For many graduates, the old college trys not enough/eastern heal

Though barely getting by, Crites is lucky. Nationwide, there were about 2 million unemployed people over 25 years old with at least a bachelors degree – nearly 1.3 million more than in March 2007, according to the U.S. Labor Department.

While college graduates are still more likely to land a job than those without a degree, the ct that so many are not finding a job in their fields has raised questions about the payoff of a college education.

-Tailor your resume and cover letter to the job at hand. Do not use a standard version of both and blast them out to every company advertising a job opening.

In that time, shes had one offer in her field. It came in 2009 from Chicago Public Schools but disappeared before she could start, due to budget cuts. Desperate, she took a job as a bartender. She said she quit six months later, upset by the ual advances of bar patrons.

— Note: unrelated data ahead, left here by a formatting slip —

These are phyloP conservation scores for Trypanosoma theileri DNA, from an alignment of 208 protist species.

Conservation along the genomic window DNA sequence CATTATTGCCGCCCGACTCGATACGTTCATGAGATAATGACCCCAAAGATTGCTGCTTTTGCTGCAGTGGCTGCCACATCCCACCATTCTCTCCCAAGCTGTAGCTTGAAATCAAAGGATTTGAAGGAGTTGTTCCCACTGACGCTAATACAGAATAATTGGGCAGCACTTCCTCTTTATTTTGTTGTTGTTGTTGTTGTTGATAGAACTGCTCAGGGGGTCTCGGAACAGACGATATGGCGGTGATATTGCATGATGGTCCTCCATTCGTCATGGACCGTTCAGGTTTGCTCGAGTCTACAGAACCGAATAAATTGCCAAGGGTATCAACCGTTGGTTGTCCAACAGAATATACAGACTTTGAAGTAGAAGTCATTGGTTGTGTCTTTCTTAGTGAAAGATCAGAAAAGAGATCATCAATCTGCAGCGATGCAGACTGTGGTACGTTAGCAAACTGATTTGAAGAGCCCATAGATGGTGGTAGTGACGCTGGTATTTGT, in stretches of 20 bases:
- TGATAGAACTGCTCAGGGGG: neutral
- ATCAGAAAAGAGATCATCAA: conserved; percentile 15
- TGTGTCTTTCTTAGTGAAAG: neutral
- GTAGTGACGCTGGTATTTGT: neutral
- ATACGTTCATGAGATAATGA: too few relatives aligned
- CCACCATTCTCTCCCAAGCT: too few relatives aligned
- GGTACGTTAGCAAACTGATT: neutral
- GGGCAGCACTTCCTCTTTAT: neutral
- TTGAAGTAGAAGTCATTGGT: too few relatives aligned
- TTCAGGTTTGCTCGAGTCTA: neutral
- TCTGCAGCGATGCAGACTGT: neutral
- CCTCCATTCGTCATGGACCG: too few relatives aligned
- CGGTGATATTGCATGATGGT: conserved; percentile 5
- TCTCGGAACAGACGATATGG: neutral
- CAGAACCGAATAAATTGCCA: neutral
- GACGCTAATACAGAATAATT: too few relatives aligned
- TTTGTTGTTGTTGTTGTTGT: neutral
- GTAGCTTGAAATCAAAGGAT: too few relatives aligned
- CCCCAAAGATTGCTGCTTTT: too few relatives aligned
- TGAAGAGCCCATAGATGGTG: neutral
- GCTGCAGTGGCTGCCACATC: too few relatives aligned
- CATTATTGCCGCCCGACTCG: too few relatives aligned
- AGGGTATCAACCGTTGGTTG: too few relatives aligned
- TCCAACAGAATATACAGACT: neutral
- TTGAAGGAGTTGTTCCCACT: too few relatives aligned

In ct, those who land a job in their field do well, but those who are mal-employed earn just slightly more than high school graduates, according to Sums research. For example, the mean wage for those mal-employed is $476 a week, while those with a job that requires a degree earn $761. By comparison, a high school graduate earns $433.

ON SOCIAL MEDIA:

-Create a LinkedIn profile, including photo and recommendations.

I apply to jobs constantly, constantly, constantly, he said.

-Network, network, network.

I cant find anything anyway, she said, adding that more schooling allows her to start from scratch.

With the support of her mily, she ventured out again last month and took a job as a waitress in Chicago. She said its the best job shes had in two years. She also slowed down her job search and is back in school pursuing a masters in education.